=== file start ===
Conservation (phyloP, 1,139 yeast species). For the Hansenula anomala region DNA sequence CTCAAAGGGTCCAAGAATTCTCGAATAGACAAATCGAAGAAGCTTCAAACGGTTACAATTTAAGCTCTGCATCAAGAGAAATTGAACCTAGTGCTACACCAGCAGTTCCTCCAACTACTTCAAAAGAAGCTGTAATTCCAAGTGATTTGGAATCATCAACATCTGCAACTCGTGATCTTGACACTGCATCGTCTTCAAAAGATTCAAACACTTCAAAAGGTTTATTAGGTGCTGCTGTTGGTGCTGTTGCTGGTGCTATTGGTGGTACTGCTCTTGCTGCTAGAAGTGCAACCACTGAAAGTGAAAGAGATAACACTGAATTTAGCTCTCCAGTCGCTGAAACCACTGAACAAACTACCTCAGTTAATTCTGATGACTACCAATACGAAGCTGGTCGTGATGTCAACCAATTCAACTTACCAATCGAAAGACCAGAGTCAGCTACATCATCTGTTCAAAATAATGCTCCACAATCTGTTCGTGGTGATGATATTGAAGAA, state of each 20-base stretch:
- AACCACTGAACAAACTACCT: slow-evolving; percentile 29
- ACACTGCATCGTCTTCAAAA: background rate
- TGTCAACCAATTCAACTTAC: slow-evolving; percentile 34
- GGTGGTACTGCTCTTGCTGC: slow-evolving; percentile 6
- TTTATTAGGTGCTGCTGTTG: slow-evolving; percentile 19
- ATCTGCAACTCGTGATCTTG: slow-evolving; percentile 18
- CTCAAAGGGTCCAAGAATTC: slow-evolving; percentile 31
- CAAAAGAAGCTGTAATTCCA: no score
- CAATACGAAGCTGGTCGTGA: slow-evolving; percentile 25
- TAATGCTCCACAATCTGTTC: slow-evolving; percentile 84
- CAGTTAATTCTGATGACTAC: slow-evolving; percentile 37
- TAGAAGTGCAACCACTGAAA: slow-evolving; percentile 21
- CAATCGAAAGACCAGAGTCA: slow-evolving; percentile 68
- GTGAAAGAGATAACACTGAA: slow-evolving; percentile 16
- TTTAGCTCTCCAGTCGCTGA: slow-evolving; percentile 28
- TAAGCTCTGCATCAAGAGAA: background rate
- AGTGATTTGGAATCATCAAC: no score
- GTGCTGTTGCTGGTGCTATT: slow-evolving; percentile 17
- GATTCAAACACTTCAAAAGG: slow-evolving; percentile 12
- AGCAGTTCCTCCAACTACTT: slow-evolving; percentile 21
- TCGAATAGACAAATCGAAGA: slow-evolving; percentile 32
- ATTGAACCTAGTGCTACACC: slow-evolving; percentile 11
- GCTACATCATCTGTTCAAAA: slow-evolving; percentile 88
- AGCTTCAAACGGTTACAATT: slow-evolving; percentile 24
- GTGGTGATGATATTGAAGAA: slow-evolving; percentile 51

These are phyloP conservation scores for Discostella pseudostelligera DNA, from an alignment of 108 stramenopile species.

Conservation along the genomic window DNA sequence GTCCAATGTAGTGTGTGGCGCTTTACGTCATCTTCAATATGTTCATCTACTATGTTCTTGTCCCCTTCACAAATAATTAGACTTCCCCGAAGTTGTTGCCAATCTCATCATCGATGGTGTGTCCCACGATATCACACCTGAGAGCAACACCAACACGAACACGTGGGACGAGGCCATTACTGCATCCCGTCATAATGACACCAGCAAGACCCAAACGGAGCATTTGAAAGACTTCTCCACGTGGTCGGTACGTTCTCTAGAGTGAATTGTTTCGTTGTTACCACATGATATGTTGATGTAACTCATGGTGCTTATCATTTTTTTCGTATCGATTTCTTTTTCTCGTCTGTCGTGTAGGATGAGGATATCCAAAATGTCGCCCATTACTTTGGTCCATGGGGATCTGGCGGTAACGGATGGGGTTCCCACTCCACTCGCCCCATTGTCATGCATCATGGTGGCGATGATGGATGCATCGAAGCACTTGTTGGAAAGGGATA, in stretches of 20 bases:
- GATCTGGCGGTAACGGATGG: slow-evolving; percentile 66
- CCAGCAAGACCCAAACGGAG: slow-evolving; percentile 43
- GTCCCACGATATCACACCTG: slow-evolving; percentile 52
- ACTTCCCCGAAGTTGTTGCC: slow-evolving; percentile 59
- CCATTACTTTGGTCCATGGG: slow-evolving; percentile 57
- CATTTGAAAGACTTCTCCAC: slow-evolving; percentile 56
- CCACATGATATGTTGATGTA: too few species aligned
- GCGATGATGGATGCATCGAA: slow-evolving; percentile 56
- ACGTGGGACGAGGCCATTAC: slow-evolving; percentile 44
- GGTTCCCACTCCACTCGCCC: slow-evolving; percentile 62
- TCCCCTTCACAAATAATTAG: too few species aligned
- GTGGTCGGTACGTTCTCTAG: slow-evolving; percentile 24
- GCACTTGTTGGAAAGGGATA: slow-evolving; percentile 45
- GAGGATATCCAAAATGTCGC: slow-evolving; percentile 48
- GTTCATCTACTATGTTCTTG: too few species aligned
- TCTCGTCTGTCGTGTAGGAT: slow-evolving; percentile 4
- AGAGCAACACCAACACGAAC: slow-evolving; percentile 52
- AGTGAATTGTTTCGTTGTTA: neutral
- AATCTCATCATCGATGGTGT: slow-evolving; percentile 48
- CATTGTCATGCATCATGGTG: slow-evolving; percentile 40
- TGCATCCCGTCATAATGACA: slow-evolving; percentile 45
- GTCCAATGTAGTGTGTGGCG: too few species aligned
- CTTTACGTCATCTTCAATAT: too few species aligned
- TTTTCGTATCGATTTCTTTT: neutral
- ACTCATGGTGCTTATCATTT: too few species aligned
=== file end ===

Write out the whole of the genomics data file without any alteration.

Conservation (phyloP, 1,139 yeast species). For the Hansenula anomala region DNA sequence CTCAAAGGGTCCAAGAATTCTCGAATAGACAAATCGAAGAAGCTTCAAACGGTTACAATTTAAGCTCTGCATCAAGAGAAATTGAACCTAGTGCTACACCAGCAGTTCCTCCAACTACTTCAAAAGAAGCTGTAATTCCAAGTGATTTGGAATCATCAACATCTGCAACTCGTGATCTTGACACTGCATCGTCTTCAAAAGATTCAAACACTTCAAAAGGTTTATTAGGTGCTGCTGTTGGTGCTGTTGCTGGTGCTATTGGTGGTACTGCTCTTGCTGCTAGAAGTGCAACCACTGAAAGTGAAAGAGATAACACTGAATTTAGCTCTCCAGTCGCTGAAACCACTGAACAAACTACCTCAGTTAATTCTGATGACTACCAATACGAAGCTGGTCGTGATGTCAACCAATTCAACTTACCAATCGAAAGACCAGAGTCAGCTACATCATCTGTTCAAAATAATGCTCCACAATCTGTTCGTGGTGATGATATTGAAGAA, state of each 20-base stretch:
- AACCACTGAACAAACTACCT: slow-evolving; percentile 29
- ACACTGCATCGTCTTCAAAA: background rate
- TGTCAACCAATTCAACTTAC: slow-evolving; percentile 34
- GGTGGTACTGCTCTTGCTGC: slow-evolving; percentile 6
- TTTATTAGGTGCTGCTGTTG: slow-evolving; percentile 19
- ATCTGCAACTCGTGATCTTG: slow-evolving; percentile 18
- CTCAAAGGGTCCAAGAATTC: slow-evolving; percentile 31
- CAAAAGAAGCTGTAATTCCA: no score
- CAATACGAAGCTGGTCGTGA: slow-evolving; percentile 25
- TAATGCTCCACAATCTGTTC: slow-evolving; percentile 84
- CAGTTAATTCTGATGACTAC: slow-evolving; percentile 37
- TAGAAGTGCAACCACTGAAA: slow-evolving; percentile 21
- CAATCGAAAGACCAGAGTCA: slow-evolving; percentile 68
- GTGAAAGAGATAACACTGAA: slow-evolving; percentile 16
- TTTAGCTCTCCAGTCGCTGA: slow-evolving; percentile 28
- TAAGCTCTGCATCAAGAGAA: background rate
- AGTGATTTGGAATCATCAAC: no score
- GTGCTGTTGCTGGTGCTATT: slow-evolving; percentile 17
- GATTCAAACACTTCAAAAGG: slow-evolving; percentile 12
- AGCAGTTCCTCCAACTACTT: slow-evolving; percentile 21
- TCGAATAGACAAATCGAAGA: slow-evolving; percentile 32
- ATTGAACCTAGTGCTACACC: slow-evolving; percentile 11
- GCTACATCATCTGTTCAAAA: slow-evolving; percentile 88
- AGCTTCAAACGGTTACAATT: slow-evolving; percentile 24
- GTGGTGATGATATTGAAGAA: slow-evolving; percentile 51

These are phyloP conservation scores for Discostella pseudostelligera DNA, from an alignment of 108 stramenopile species.

Conservation along the genomic window DNA sequence GTCCAATGTAGTGTGTGGCGCTTTACGTCATCTTCAATATGTTCATCTACTATGTTCTTGTCCCCTTCACAAATAATTAGACTTCCCCGAAGTTGTTGCCAATCTCATCATCGATGGTGTGTCCCACGATATCACACCTGAGAGCAACACCAACACGAACACGTGGGACGAGGCCATTACTGCATCCCGTCATAATGACACCAGCAAGACCCAAACGGAGCATTTGAAAGACTTCTCCACGTGGTCGGTACGTTCTCTAGAGTGAATTGTTTCGTTGTTACCACATGATATGTTGATGTAACTCATGGTGCTTATCATTTTTTTCGTATCGATTTCTTTTTCTCGTCTGTCGTGTAGGATGAGGATATCCAAAATGTCGCCCATTACTTTGGTCCATGGGGATCTGGCGGTAACGGATGGGGTTCCCACTCCACTCGCCCCATTGTCATGCATCATGGTGGCGATGATGGATGCATCGAAGCACTTGTTGGAAAGGGATA, in stretches of 20 bases:
- GATCTGGCGGTAACGGATGG: slow-evolving; percentile 66
- CCAGCAAGACCCAAACGGAG: slow-evolving; percentile 43
- GTCCCACGATATCACACCTG: slow-evolving; percentile 52
- ACTTCCCCGAAGTTGTTGCC: slow-evolving; percentile 59
- CCATTACTTTGGTCCATGGG: slow-evolving; percentile 57
- CATTTGAAAGACTTCTCCAC: slow-evolving; percentile 56
- CCACATGATATGTTGATGTA: too few species aligned
- GCGATGATGGATGCATCGAA: slow-evolving; percentile 56
- ACGTGGGACGAGGCCATTAC: slow-evolving; percentile 44
- GGTTCCCACTCCACTCGCCC: slow-evolving; percentile 62
- TCCCCTTCACAAATAATTAG: too few species aligned
- GTGGTCGGTACGTTCTCTAG: slow-evolving; percentile 24
- GCACTTGTTGGAAAGGGATA: slow-evolving; percentile 45
- GAGGATATCCAAAATGTCGC: slow-evolving; percentile 48
- GTTCATCTACTATGTTCTTG: too few species aligned
- TCTCGTCTGTCGTGTAGGAT: slow-evolving; percentile 4
- AGAGCAACACCAACACGAAC: slow-evolving; percentile 52
- AGTGAATTGTTTCGTTGTTA: neutral
- AATCTCATCATCGATGGTGT: slow-evolving; percentile 48
- CATTGTCATGCATCATGGTG: slow-evolving; percentile 40
- TGCATCCCGTCATAATGACA: slow-evolving; percentile 45
- GTCCAATGTAGTGTGTGGCG: too few species aligned
- CTTTACGTCATCTTCAATAT: too few species aligned
- TTTTCGTATCGATTTCTTTT: neutral
- ACTCATGGTGCTTATCATTT: too few species aligned